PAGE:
1. This is not a passage I find much worthwhile in, and if others feel the same we might usefully press on. (?)>the true one, who has the key of> David, who opens and no one will >shut, who shuts and no one opens:Isaiah 22:22 about King Hezekiah’s steward, having gotten too uppity, being replaced by a new (& hopefully more trustworthy) man.The theme of this letter seems to be the idea that Israel, God’s originally chosen people, are being replaced in that position by the Christian churches.>I know that you have but little> power, and yet you have kept my >word and have not denied my name.Jacques Ellul makes much of this: “She escapes judgment because she has little power. Power according to men as well as the spirit of power which that brings about is truly the absolute enemy of God….. In reality it is Martha and Mary once more. Listening and faithfulness (which implies, of course, also putting into practice…[and due to this faithfulness] She exercises then a mysterious influence, not by the excess and superabundance of her actions and works, for it is God himself who converts and enlightens those in whose presence this church is found.”>I will make them come and bow down >before your feet, and they will >learn that I have loved you.Yuck! This refers to Isaiah’s prophecies of gentile subjection to the Jews, here turned around and not any prettier, taken literally. But the object is to say that those who are excluding them from their synagogue, subjecting them to potential Roman persecution as an unrecognized sect, will come to recognize God’s blessing on them.> Because you have kept my word of >patient endurance, I will keep you >from the hour of trial that is >coming on the whole world to test >the inhabitants of the earth.Malina’s book [co-authorized by John Pilch, please excuse my omission] says that the word translated “earth” here really means “the land,” that is, Israel. So this prophecy might date to before the destruction of the Temple? (by my perversal of the usual scholarly practice, which tends to date every prophecy after the time of its fulfillment!)> I will make you a pillar in the >temple of my God; you will never go >out of it.Edward Edinger (the Jungian) refers to I Peter: [Christ] is the living stone, rejected by human beings but chosen by God and precious to him; set yourself close to him so that you, too, may be living stones making a spiritual house… “The idea is that individuals can be stones that go to make up a temple. When I read of this particular gift, I thought immediately of a dream reported by Max Zeller… ‘A temple of consciousness was being built. As far as I could see–ahead, behind, right and left–there were incredible numbers of people building on gigantic pillars. I, too, was building on a pillar. The whole building process was in its very beginning, but the foundation was already there; the rest of the building was starting to go up, and I and many others were working on it.'”When Jung was told about this dream, he said: ‘Yes, you know, that is the temple we all build on. We don’t know the people because, believe me, they build in India and China and in Russia and all over the world. That is the new religion. You know how long it will take until it is built? About six hundred years.’ ” Although Edinger’s book applied Revelation to our contemporary world, he was not doing this as a literal prediction, but interpreting it as a dream with tremendous contemporary power, expressing something in our collective psyche that will either have to be dealt with consciously, or else break loose in what we nowadays call “apocalyptic” fashion. This may be worth considering as we go on…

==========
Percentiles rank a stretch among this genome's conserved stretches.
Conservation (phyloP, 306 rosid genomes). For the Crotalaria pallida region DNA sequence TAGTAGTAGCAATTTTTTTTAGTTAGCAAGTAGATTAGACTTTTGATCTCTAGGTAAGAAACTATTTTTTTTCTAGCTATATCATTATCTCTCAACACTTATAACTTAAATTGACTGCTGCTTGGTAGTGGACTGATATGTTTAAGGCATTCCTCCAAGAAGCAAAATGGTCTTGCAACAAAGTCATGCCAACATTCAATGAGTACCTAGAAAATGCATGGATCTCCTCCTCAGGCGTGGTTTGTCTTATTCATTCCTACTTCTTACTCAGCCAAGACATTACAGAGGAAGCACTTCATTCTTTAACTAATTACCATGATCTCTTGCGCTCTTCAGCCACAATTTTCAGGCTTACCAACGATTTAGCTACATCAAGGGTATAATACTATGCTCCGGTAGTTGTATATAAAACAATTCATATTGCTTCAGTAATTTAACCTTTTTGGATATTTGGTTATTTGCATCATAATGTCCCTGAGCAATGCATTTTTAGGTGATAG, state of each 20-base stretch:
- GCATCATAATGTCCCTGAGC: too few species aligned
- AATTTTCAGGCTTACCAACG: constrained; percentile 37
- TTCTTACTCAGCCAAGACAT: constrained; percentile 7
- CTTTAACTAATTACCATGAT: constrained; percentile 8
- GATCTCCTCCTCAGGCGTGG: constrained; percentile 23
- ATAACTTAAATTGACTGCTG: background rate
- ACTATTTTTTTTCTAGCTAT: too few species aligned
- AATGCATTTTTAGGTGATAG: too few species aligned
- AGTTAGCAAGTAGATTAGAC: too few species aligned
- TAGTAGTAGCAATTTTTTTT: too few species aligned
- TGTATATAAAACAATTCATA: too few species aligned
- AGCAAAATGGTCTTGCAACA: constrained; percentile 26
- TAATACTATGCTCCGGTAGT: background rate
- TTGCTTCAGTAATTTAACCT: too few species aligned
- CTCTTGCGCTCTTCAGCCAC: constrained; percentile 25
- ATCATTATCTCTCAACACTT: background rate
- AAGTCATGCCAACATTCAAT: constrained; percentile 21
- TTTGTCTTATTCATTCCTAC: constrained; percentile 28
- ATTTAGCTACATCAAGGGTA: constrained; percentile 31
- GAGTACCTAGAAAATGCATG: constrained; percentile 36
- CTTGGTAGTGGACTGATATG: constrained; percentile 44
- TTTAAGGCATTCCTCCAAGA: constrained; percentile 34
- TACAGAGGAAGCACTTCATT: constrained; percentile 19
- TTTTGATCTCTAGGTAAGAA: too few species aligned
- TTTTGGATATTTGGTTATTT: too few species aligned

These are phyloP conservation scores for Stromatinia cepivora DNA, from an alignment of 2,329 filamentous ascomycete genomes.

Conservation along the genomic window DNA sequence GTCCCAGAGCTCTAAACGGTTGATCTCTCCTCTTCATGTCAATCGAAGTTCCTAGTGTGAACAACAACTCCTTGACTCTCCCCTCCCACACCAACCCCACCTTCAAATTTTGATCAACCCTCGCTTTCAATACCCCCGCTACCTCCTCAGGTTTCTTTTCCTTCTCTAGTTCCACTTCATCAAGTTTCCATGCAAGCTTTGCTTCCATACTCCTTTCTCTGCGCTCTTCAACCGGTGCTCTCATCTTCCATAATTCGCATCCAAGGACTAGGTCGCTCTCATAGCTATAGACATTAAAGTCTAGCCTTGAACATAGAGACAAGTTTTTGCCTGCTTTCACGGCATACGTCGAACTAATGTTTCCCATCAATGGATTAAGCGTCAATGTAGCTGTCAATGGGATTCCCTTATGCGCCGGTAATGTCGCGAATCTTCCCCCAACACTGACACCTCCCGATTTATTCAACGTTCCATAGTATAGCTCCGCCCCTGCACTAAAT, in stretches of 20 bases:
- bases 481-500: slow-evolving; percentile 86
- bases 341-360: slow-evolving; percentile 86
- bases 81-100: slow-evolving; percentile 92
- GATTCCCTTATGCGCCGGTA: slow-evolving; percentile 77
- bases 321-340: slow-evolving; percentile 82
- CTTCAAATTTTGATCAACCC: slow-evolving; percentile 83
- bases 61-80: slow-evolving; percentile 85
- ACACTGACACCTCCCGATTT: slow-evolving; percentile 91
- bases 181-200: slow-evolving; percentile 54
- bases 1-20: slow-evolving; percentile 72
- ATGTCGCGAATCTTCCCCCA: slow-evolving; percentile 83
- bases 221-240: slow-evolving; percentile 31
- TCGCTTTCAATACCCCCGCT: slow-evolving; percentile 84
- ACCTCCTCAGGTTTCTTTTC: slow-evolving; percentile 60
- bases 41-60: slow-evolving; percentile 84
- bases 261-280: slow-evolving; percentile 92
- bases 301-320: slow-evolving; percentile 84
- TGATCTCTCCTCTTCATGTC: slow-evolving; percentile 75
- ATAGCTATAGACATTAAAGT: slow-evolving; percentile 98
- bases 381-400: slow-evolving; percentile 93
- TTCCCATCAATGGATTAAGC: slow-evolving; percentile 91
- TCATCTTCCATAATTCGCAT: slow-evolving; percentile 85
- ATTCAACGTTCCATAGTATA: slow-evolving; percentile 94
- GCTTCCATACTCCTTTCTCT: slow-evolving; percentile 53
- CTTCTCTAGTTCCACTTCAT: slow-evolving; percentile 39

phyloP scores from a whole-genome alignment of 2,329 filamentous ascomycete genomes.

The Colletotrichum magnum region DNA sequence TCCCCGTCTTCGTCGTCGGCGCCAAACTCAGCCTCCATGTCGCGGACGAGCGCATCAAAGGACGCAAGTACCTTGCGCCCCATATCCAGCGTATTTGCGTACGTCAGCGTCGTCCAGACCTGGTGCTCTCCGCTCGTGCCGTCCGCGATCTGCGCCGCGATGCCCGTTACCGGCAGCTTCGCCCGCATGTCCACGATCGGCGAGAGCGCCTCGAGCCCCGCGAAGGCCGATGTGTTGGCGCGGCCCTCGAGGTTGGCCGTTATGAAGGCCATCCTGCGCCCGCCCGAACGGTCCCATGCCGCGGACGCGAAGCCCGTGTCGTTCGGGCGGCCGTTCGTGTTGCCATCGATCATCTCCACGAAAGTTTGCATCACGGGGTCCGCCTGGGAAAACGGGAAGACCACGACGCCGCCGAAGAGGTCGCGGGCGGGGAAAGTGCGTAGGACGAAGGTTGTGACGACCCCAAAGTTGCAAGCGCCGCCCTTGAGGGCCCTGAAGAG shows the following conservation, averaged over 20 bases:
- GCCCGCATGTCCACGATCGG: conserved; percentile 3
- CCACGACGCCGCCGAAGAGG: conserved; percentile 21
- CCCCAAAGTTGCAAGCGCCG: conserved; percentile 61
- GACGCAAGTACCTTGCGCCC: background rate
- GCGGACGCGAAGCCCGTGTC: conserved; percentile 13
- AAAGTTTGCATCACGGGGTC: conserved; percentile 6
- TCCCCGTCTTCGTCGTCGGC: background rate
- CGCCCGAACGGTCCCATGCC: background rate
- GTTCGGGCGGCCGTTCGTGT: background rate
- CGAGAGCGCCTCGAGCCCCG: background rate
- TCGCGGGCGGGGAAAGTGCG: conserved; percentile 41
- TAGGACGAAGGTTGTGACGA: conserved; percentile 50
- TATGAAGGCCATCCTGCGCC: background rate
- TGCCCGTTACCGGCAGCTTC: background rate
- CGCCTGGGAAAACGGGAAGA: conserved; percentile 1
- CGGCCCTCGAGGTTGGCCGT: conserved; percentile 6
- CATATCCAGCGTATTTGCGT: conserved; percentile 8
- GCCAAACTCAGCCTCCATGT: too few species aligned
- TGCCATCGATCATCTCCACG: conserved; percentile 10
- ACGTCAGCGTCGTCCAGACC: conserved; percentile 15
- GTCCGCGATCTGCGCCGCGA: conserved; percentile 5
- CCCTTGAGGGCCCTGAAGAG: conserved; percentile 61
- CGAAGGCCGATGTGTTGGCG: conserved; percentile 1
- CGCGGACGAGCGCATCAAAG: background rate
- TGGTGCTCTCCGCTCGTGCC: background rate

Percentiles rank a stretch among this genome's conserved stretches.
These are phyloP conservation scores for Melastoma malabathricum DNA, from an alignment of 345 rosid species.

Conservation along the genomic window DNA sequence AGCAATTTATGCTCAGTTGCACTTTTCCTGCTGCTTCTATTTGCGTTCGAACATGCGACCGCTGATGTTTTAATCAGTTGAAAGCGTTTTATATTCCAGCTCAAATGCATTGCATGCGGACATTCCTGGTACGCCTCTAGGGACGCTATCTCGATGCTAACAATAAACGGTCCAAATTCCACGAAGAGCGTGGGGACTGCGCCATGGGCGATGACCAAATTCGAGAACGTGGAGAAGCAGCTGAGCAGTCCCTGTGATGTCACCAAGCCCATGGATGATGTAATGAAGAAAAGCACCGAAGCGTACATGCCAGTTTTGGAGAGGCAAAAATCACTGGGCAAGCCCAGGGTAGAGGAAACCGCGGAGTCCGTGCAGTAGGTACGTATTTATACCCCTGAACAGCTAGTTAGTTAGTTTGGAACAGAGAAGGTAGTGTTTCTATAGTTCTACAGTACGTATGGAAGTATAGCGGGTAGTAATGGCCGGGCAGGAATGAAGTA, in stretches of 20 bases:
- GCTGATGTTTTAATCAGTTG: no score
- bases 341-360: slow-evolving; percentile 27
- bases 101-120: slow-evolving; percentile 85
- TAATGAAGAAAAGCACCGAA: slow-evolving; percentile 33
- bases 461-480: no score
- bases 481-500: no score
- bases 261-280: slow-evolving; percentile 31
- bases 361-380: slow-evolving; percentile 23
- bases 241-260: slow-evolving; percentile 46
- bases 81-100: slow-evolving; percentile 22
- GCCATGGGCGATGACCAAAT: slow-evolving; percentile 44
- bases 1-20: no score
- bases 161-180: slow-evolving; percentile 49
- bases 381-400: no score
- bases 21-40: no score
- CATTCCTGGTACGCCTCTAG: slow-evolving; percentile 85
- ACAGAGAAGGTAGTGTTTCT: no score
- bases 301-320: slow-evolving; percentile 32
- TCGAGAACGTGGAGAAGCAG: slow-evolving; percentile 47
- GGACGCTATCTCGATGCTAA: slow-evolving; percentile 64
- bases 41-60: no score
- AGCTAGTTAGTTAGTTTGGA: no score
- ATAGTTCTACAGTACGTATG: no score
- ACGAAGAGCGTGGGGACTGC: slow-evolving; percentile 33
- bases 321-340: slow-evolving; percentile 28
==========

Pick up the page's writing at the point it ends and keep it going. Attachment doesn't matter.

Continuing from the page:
2. Troubles with this passage. One — Synagogue of Satan. Okay. Not too subtle here are we? The world is carved up into the guys in the white hats and guys in the black hats. Not a grey hat in sight.And the white hat types are not really heroic do-gooders for all that. they are powerless folks whose only claim to fame is continuing to speak their truth in the teeth of murderous persecution. Issue two — behold I’m coming soon. A tiny bit embarassing after 2000 years don’t you think?This letter then really witnesses to a way of being in this world that doesn’t speak too much to clean liberal churchy peace and social action types with their Volvos and Birkenstocks.But then again. Don’t think it really has a whole lot to say to the conservative pro-Bush pro bomb the Muddled east into submission to truth justice and the ‘Murican way types either. Which may be a good thing. After all, what’s the point of divine revelation anyway if all it does is underwrite the lifestyles we’re already living and confirms us in our own prejudices?